Heroes 01

I am a bit of a cynic, so I don’t have many heroes. Like everybody else, I have been disappointed, hurt, and dissed by people. Sometimes I think about those people, but not very often, because I choose to focus on that which builds, rather than that (those) who would pull me down. Lately, I keep asking myself who are my heroes. I don’t why. Maybe, it is because I want to see what it is they bring to my life and try to emulate­ it­­­­.

I have noticed how people are weirdly uncomfortable giving and receiving sincere complements. So, I hope that my words of homage are not embarrassing to anyone. This post is reserved for family.

Grandpa Berning was straight-standing, six-foot tall, elderly German who had lived a hard life marked by health issues as he and Grandma raised three children. You would never know that he was ill a day in his life. He exuded nothing but quiet, kind strength to me. He told great stories about WWI and the old days and I could never get enough of it as we sat in the cool evening shade in metal lawn chairs in the yard of the old rural home that holds so many memories for me. I loved fishing with him; actually, I loved doing anything with him. He made time for me.

Uncle Romey is another of the favorites of The Greatest Generation. Even though he has lost two wonderful wives and sadly, a son, who was several years younger than me, he still has a sparkle in his eye. He is an excellent storyteller with a memory for detail that far exceeds mine. Our whole family loves his stories of WWII and how he intentionally boarded the wrong ship to Europe to be with his friend. Since they had no assignment on board, they were eventually found out. I think he wound up on KP. These days, in his mid-80’s he has limited mobility and uses an electric-powered scooter chair, which he drives in an unsafe fashion. Somehow, he still works on restoring old car’s of which he has many in various states of functionality. He loves life, loves people, and always finds the humor in things.

Norval Spalding was my father-in-law. He has been deceased for about twenty-five years now. A short bald man with the famous Spalding grin that made you think he was up to something. He probably was. He was a mischievous man who used to play practical jokes on my wife as she was growing up. He was just very comfortable and reassuring for me to be around. He was full of wisdom. He always prefaced his wisest words by, “I might be wrong, but…” He never was. His “solution” to most any situation was to take us out to The Sizzler or bring home sandwiches from Miller’s Grill. An incredibly kind man, he gave us thousands of dollars a little bit at a time in those early years of our marriage. He, too, had time for me and would do anything to help me. I had this childhood picture of him handy. You can see the little grin started early on.

Patty and I were married when I was twenty and she was eighteen, so we grew up together. (I am not sure I ever did grow up.) She is a living testimony of grace, forgiveness, and acceptance because she has lived with me for thirty-seven years. Seriously! (I know!) She is generally quiet, unassuming, always serving and ready to set aside her wants in life. She has a spunky side, too and if she gets it in her mind to do something, it will be done. She is an awesome cook, excels at being a Grandma, and loves dogs more than anyone have ever known. She is my saving grace.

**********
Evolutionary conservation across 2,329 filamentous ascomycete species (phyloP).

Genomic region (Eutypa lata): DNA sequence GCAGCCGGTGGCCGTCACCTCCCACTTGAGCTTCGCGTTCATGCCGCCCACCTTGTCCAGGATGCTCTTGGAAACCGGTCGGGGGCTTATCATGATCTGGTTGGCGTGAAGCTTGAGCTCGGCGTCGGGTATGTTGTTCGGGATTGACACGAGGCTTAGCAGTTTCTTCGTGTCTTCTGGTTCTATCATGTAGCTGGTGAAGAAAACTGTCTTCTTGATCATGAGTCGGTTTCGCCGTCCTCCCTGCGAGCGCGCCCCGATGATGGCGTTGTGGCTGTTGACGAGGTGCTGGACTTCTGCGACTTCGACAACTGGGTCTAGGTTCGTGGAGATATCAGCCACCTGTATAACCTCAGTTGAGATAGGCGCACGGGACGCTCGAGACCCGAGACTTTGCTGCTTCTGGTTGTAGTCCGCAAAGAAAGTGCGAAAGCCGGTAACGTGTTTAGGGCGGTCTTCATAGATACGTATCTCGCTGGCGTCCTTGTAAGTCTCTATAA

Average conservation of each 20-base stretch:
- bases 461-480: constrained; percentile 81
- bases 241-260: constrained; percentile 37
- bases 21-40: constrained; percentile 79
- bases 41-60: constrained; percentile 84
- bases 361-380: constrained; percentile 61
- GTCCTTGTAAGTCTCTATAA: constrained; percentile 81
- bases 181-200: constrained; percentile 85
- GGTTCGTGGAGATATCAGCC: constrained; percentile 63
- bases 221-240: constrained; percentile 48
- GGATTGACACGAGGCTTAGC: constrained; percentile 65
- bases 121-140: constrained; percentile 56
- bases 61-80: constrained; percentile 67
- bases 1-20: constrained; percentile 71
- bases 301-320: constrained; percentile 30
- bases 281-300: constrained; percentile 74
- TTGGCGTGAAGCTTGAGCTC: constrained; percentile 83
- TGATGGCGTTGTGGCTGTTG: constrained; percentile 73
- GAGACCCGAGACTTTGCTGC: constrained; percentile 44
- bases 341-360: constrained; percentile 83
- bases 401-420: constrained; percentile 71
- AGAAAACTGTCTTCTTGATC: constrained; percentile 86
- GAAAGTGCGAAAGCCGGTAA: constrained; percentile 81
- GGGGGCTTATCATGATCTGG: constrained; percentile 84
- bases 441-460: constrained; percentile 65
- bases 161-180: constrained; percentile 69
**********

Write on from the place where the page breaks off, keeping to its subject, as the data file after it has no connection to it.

Nathan is my 30-year-old son who is married and lives nearby. He is a human Twinkie, a little crusty on the outside with a cream-filled center. Like his sister, he somehow survived parents who were too obsessed with their professions and preoccupied with the expectations imposed upon a pastor’s family. Many years ago, he chose the non-conformist route and still doesn’t fit some peoples’ conventional expectations. He grew, and kept, long hair in a Christian school where it was a serious infraction to do so. Then he took a time-out to do his own thing and find his own values. It’s funny, because he wound up being a cynical, politically aware, and ultra conservative. He could have his own radio show of political commentary, cynicism and humor. Seriously. When it comes to a family crisis, like his sis, he is always there. This makes me proud. He taught me to love football, drink beer, and listen to metal. He has a friend who thinks that he has corrupted me. While he manifested his conservatism, I became more and more liberal, then apolitical, and now I am drifting a little more conservative again. He thinks he is having a good influence upon me. I love our beer-drinking, grilling, patio conversations. He is one of the most insightful people I know. He is solid on the things that really matter.

Michelle is like me. Everybody thinks that is why we butt heads occasionally. We are organized, focused people who know what we (and everyone else) should be doing. Her focused nature has helped her to excel in the academic world as a student and as a teacher. By everyone’s account, she and her hubby have done an amazing job as parents. Our grandson, Sam is living proof. She is as liberal as her brother is conservative, which fits, because they made a childhood career of fighting with each other. She would try to domineer Nathan, since she was older, but he was decidedly more crafty and would find insidious ways to keep the blood feud alive. She reminds me of the value of a focused life.

About Glenn

Glenn Hager is a blogger, former newspaper columnist, and author of two books, An Irreligious Faith and Free Range Faith.
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